Written as a "report into the circumstances surrounding the decision to introduce salmon into the Yemen", this is a novel that is made up of e-mails, letters, diary extracts, records of the prime minister's Question Time, interviews, and chapters from the memoirs of a fantastically weaselly Peter Mandelson-type figure.
The "Yes Minister" comparisons are justified (and there is some brilliant, hilarious political and bureaucratic satire here), but at its heart, this is the story of a hen-pecked, slightly pompous, middle-aged scientist who finds himself caught up in what seems like an impossible project, and of how this project changes his life. In the process, he becomes an unlikely and rather loveable hero, discovers true love for himself, finds himself both a pawn and then a victim of political spin, leaves his brilliantly horrible wife, and learns to believe in the impossible. And he takes the listener with him in the process.
©2007 Paul Torday; (P)2007 Orion Publishing Group Ltd.
"An entertaining and successful debut... it is warmly recommended to anyone searching for feel good comedy with surprising bite." (The Sunday Times)
"The intelligence, inventiveness and humanity of this novel in comparison to the usual run of literary fiction is as wild salmon to the farmed."(Daily Telegraph)
"[It] succeeds in an ambitious project: making a book about fishing readable, even touching. Fish may not be your bag, but it is the capacity for commitment and belief that makes for good reading."(New Statesman)
"Entertaining storytelling with great characters and laugh-out-loud plot."(Woman and Home)
"A wickedly comic first novel about the power of money and the miracle of faith."(Saga)
"A lovely musing on how risking it all - however much it may be perceived as foolish or ridiculous, can bring hope and faith and love to the most bleak of outlooks..." (Scotland on Sunday)
What an absolutely superb book! Thoroughly entertaining right from the very start. You get so involved with the characters that you are simply willing the salmon project on, right to the very end. With extracts from letters from everyone including, government and terrorists it builds to an ending where you just die to know what happens.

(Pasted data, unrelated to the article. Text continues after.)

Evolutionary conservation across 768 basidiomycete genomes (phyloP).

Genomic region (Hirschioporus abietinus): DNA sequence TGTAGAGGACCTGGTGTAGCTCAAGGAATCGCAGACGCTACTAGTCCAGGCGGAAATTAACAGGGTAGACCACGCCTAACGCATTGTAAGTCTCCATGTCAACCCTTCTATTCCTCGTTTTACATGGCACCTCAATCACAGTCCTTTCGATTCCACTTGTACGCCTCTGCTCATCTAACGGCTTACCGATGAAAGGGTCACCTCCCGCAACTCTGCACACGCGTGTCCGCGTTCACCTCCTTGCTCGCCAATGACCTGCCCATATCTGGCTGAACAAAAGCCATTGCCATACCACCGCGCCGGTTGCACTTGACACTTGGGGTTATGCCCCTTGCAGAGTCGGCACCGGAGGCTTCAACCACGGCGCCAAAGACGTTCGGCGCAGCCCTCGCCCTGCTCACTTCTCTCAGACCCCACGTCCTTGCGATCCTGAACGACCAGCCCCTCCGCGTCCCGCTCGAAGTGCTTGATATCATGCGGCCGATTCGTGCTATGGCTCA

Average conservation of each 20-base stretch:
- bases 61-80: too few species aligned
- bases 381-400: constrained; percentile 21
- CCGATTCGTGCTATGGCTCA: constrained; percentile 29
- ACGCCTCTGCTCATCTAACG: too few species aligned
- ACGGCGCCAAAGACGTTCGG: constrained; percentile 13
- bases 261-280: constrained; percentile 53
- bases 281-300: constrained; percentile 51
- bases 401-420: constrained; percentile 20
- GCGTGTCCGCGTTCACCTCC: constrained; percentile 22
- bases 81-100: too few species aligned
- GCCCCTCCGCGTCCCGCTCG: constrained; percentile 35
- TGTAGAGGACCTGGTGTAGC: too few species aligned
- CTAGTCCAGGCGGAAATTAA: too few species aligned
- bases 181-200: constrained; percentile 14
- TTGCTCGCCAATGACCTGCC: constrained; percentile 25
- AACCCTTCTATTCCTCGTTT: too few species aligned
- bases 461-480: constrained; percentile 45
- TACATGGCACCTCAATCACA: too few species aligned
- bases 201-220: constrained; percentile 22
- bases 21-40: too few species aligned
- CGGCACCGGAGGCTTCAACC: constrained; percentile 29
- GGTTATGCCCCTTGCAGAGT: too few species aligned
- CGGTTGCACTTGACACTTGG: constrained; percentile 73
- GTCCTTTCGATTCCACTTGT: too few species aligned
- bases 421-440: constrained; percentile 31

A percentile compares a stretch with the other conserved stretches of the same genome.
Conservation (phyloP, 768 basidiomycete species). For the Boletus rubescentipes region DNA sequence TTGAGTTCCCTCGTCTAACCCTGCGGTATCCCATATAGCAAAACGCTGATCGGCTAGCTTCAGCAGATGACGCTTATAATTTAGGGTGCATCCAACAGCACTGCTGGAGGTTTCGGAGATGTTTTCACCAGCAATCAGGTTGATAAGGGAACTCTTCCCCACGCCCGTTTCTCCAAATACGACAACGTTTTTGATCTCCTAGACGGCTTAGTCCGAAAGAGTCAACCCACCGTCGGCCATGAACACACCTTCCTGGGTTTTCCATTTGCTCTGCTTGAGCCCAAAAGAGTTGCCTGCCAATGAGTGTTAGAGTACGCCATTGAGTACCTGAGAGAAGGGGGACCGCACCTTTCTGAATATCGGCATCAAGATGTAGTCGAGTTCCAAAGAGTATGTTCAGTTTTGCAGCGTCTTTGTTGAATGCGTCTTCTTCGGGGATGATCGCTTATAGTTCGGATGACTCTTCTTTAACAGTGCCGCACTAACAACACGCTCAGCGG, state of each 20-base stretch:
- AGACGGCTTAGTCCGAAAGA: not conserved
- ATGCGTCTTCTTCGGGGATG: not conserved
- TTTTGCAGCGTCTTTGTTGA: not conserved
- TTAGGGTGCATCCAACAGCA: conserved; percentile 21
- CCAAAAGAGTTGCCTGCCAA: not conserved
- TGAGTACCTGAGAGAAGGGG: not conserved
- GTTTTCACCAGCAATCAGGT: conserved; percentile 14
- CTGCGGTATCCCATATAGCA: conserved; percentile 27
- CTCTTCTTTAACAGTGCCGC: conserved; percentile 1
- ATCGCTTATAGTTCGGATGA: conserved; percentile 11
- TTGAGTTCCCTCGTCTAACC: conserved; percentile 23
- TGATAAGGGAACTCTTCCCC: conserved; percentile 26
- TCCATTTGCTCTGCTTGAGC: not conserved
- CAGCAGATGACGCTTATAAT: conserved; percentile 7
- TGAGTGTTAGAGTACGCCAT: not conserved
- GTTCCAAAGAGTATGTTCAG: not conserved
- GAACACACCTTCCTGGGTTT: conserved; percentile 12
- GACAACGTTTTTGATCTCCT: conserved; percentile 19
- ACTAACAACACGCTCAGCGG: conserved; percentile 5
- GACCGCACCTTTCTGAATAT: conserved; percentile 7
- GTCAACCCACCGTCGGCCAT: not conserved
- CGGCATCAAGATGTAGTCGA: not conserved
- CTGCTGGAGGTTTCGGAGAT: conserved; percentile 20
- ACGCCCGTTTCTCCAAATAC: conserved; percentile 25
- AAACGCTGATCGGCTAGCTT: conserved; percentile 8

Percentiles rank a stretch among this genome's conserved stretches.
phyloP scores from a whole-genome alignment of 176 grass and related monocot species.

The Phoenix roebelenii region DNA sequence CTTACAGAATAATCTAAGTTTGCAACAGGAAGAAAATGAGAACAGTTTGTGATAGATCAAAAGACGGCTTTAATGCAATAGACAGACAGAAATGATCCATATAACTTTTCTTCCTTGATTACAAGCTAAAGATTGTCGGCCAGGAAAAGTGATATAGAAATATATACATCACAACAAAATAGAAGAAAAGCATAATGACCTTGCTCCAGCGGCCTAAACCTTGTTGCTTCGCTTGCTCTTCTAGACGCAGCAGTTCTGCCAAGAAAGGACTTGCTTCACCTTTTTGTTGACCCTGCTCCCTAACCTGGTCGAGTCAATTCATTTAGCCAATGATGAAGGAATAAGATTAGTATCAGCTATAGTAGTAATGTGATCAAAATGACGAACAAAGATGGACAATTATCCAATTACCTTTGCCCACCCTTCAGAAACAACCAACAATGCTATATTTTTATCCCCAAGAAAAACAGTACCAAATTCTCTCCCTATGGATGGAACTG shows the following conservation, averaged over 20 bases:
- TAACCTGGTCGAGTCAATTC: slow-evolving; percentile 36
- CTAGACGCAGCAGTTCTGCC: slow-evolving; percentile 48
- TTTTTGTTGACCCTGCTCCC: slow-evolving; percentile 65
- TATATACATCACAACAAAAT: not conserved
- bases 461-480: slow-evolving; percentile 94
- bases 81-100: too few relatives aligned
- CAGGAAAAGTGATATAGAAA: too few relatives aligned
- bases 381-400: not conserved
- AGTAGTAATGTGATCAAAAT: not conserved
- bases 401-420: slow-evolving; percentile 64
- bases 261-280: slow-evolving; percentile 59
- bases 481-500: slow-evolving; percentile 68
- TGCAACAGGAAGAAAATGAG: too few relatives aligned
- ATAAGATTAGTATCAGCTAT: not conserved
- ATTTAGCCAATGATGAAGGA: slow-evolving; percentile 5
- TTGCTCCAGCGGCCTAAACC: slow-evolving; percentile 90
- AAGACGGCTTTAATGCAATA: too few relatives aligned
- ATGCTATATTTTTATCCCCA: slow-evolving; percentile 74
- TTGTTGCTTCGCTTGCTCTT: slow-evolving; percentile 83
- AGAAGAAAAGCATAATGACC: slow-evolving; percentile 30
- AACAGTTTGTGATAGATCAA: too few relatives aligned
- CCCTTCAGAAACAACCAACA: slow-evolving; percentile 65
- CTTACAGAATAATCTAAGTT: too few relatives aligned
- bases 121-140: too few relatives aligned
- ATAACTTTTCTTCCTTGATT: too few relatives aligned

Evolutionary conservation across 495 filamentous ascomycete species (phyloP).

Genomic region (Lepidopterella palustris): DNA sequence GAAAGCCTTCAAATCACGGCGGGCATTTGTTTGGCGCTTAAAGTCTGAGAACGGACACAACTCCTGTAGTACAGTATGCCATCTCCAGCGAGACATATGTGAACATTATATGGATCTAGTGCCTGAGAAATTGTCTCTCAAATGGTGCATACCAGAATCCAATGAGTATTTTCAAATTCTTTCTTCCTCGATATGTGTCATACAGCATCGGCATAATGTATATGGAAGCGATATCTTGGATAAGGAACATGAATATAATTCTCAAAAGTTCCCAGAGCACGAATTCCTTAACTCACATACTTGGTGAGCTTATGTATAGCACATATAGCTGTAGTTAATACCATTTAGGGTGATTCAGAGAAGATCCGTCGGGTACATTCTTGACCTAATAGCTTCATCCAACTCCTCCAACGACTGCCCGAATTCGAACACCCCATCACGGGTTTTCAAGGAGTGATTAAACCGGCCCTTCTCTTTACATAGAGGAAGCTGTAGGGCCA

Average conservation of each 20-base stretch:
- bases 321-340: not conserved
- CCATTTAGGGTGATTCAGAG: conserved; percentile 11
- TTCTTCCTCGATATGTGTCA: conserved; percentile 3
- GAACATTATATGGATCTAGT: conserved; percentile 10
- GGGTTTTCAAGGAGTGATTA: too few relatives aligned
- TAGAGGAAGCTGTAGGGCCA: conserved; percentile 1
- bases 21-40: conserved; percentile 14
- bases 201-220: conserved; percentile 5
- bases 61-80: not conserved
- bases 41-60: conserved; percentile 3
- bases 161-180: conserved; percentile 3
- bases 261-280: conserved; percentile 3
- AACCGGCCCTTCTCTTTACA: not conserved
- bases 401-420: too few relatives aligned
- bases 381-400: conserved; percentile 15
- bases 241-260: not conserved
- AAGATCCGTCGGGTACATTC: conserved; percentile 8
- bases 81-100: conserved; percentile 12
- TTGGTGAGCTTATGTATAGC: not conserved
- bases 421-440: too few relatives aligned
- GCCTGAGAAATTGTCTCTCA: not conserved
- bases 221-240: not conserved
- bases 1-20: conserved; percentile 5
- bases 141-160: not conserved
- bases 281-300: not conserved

I agree a good listen. Sad, topical but uplifting. Probably enjoyed most by those disappointed with government and politicians, but wish they were not. You will laugh and you will cry.
An easy read, a little romantic at times but unexpectedly more enjoyable than the twee title led me to expect. the stories of the Yemen kept me interested as did hte project itself, the love interest was a little obvious though the many speakers in the story made it very entertaining. Mary was particularly entertaining. easy holiday read
This works really well as a narrated story (perhaps better than reading it might have been). Hearing the different characters through email correspondence, diaries, interviews etc, works really well. It's funny, sad and at times tragic, but still leaves you feeling uplifted. l was hooked after the first couple of chapters. Warmly recommended.
livrée à elle-même
What a fantastic find! Fiction that is so real, so convincing, that it is only the name given to the Prime Minister that reminds one. Beautifully read by several different people for the various characters, a sad and riveting tale unfolds, the outcome hidden to the very very end. Well worth it, one of my better downloads.
I cannot remember how I came to purchase this book but I am very pleased that I did so.
Outstanding narration and characterisations which bring the characters to life.
Without doubt the best book that I have 'read' for some time.
What more can I say.
The story starts and ends with wonderful political satire. Some of the characters feel very close to real figures - though whether I imagine the same ones as anyone else is open to question. This is then blended with a lovely tale of discovery & hope.
All is then read by a superb cast who really bring the characters to life. It's coming out as a film but I can't see how it can come anywhere close to this audio version.
I made a mistake in choosing this. I was feeling a bit down and looking for something light and frothy, and then was misled by the press reviews that described it as a 'feel good comedy'. Personally, I just found the pompous characters pompous, the Peter Mandelson type character unconvincing and the religious sheikh deeply irritating. There's a lot of middle eastern politics and some personal tragedy. I think I particularly disliked it because it was so different from what I was expecting. It might work better if approached with different expectations.